Previous View
 
APSnet Home
 
Plant Disease Home


VIEW ARTICLE

Research

Additional Hosts of Alfalfa Mosaic Virus and Its Seed Transmission in Tumble Pigweed and Bean. Walter J. Kaiser, Research Plant Pathologist, Regional Plant Introduction Station, USDA, ARS, Washington State University, Pullman 99164. Richard M. Hannan, Laboratory Technician, Regional Plant Introduction Station, USDA, ARS, Washington State University, Pullman 99164. Plant Dis. 67:1354-1357. Accepted for publication 16 June 1983. This article is in the public domain and not copyrightable. It may be freely reprinted with customary crediting of the source. The American Phytopathological Society, 1983. DOI: 10.1094/PD-67-1354.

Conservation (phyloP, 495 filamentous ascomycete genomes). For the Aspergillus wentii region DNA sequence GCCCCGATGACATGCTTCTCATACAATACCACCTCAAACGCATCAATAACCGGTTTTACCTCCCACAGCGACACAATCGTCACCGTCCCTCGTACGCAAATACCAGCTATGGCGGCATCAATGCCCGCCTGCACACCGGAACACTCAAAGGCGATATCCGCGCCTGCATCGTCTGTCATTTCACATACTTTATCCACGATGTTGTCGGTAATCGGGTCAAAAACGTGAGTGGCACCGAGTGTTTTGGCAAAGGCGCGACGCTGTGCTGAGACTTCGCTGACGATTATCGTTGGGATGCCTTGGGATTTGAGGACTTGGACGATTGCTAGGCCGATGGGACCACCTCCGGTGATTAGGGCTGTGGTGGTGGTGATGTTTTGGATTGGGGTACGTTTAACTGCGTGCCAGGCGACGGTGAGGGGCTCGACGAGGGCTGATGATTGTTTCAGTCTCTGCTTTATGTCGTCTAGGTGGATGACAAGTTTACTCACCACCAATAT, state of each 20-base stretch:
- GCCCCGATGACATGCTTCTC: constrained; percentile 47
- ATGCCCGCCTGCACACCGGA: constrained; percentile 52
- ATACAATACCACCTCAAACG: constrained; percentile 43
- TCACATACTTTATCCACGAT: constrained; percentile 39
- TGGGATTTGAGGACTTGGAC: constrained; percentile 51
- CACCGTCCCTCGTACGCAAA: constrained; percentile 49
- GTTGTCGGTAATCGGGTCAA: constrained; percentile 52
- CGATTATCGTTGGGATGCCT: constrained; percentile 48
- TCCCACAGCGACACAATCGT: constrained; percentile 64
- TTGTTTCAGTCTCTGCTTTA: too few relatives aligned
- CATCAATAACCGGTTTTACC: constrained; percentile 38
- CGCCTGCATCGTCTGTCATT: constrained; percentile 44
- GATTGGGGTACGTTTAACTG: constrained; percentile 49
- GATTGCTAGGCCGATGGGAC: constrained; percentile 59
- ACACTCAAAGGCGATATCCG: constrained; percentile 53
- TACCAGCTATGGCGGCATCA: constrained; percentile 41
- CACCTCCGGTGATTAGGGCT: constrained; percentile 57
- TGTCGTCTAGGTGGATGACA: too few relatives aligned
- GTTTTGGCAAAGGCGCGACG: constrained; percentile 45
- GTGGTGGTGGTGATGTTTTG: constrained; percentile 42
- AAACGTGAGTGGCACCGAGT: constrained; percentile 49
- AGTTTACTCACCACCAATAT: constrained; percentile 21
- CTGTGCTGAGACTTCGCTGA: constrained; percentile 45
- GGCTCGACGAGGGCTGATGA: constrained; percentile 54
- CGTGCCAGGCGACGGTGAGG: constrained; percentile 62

Alfalfa mosaic virus (AMV) was isolated from naturally infected tumbleweed (Amaranthus albus) (AMV-P) and chickpea (Cicer arietinum) (AMV-CP) at Pullman, WA, and from A. albus (CF) at Central Ferry, WA. Infected tumble pigweed plants at both locations were stunted and the foliage showed yellow mosaic symptoms. Incidence of virus-infected A. albus was <1%. The host ranges of the two AMV isolates from tumble pigweed differed significantly, particularly in pathogenicity and symptomatology in different legumes, including bean (Phaseolus vulgaris) and cowpea (Vigna unguiculata). In experimentally inoculated plants, AMV-CF was seedborne in A. albus (15.5%) and in three of 12 bean lines (0.74.9%). This isolate, when seedborne, induced yellow mosaic symptoms in A. albus seedlings but was symptomless in infected bean plants. AMV-P was seedborne in 1.9% of the seeds of naturally infected A. albus. Transmission in seed of different plant species was confirmed by back-inoculation to sensitive indicator hosts and by immunodiffusion serology tests. Seed transmission of AMV undoubtedly aids in spread and survival of some isolates of the virus, particularly in the absence of such perennial reservoir hosts as alfalfa (Medicago sativa). Seed yields of chickpea mechanically inoculated in the field with isolates AMV-CF and AMV-CP at prebloom and full bloom were reduced by 100 and 78.8%, respectively. Most plants artificially inoculated at prebloom with both virus isolates were killed within 24 wk of inoculation.